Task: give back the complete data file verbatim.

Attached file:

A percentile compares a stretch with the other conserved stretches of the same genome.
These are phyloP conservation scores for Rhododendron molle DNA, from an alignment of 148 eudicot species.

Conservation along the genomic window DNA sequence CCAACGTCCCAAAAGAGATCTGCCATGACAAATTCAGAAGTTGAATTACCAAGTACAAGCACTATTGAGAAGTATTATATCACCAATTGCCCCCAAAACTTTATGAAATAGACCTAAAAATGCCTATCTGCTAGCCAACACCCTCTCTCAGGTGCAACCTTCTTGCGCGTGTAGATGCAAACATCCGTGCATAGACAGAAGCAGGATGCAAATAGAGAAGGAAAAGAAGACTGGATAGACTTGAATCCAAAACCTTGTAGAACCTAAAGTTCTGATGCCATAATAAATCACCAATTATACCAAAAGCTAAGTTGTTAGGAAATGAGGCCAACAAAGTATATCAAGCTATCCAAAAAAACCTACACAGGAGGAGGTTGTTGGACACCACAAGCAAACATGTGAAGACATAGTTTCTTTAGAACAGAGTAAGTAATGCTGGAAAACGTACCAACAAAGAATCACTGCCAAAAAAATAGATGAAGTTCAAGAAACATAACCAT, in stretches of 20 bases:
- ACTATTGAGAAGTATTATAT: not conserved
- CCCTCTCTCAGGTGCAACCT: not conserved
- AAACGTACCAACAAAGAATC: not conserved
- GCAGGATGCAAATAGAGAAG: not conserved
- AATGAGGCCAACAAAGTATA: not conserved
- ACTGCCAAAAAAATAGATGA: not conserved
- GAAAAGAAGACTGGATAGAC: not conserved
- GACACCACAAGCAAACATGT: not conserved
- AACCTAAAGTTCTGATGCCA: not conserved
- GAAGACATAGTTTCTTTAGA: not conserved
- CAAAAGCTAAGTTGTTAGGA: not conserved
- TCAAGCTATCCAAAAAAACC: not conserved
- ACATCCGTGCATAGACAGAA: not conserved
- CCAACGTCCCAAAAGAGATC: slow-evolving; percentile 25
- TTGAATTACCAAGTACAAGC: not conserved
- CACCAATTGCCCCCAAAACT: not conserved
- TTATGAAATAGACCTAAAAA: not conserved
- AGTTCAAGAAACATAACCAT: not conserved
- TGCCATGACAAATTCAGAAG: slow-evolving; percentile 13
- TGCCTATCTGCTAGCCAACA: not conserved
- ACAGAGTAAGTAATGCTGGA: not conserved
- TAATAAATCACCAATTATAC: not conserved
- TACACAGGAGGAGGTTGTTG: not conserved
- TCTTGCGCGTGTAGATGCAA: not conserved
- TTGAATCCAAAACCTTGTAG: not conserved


A percentile compares a stretch with the other conserved stretches of the same genome.
These are phyloP conservation scores for Rhododendron molle DNA, from an alignment of 148 eudicot species.

Conservation along the genomic window DNA sequence CCAACGTCCCAAAAGAGATCTGCCATGACAAATTCAGAAGTTGAATTACCAAGTACAAGCACTATTGAGAAGTATTATATCACCAATTGCCCCCAAAACTTTATGAAATAGACCTAAAAATGCCTATCTGCTAGCCAACACCCTCTCTCAGGTGCAACCTTCTTGCGCGTGTAGATGCAAACATCCGTGCATAGACAGAAGCAGGATGCAAATAGAGAAGGAAAAGAAGACTGGATAGACTTGAATCCAAAACCTTGTAGAACCTAAAGTTCTGATGCCATAATAAATCACCAATTATACCAAAAGCTAAGTTGTTAGGAAATGAGGCCAACAAAGTATATCAAGCTATCCAAAAAAACCTACACAGGAGGAGGTTGTTGGACACCACAAGCAAACATGTGAAGACATAGTTTCTTTAGAACAGAGTAAGTAATGCTGGAAAACGTACCAACAAAGAATCACTGCCAAAAAAATAGATGAAGTTCAAGAAACATAACCAT, in stretches of 20 bases:
- ACTATTGAGAAGTATTATAT: not conserved
- CCCTCTCTCAGGTGCAACCT: not conserved
- AAACGTACCAACAAAGAATC: not conserved
- GCAGGATGCAAATAGAGAAG: not conserved
- AATGAGGCCAACAAAGTATA: not conserved
- ACTGCCAAAAAAATAGATGA: not conserved
- GAAAAGAAGACTGGATAGAC: not conserved
- GACACCACAAGCAAACATGT: not conserved
- AACCTAAAGTTCTGATGCCA: not conserved
- GAAGACATAGTTTCTTTAGA: not conserved
- CAAAAGCTAAGTTGTTAGGA: not conserved
- TCAAGCTATCCAAAAAAACC: not conserved
- ACATCCGTGCATAGACAGAA: not conserved
- CCAACGTCCCAAAAGAGATC: slow-evolving; percentile 25
- TTGAATTACCAAGTACAAGC: not conserved
- CACCAATTGCCCCCAAAACT: not conserved
- TTATGAAATAGACCTAAAAA: not conserved
- AGTTCAAGAAACATAACCAT: not conserved
- TGCCATGACAAATTCAGAAG: slow-evolving; percentile 13
- TGCCTATCTGCTAGCCAACA: not conserved
- ACAGAGTAAGTAATGCTGGA: not conserved
- TAATAAATCACCAATTATAC: not conserved
- TACACAGGAGGAGGTTGTTG: not conserved
- TCTTGCGCGTGTAGATGCAA: not conserved
- TTGAATCCAAAACCTTGTAG: not conserved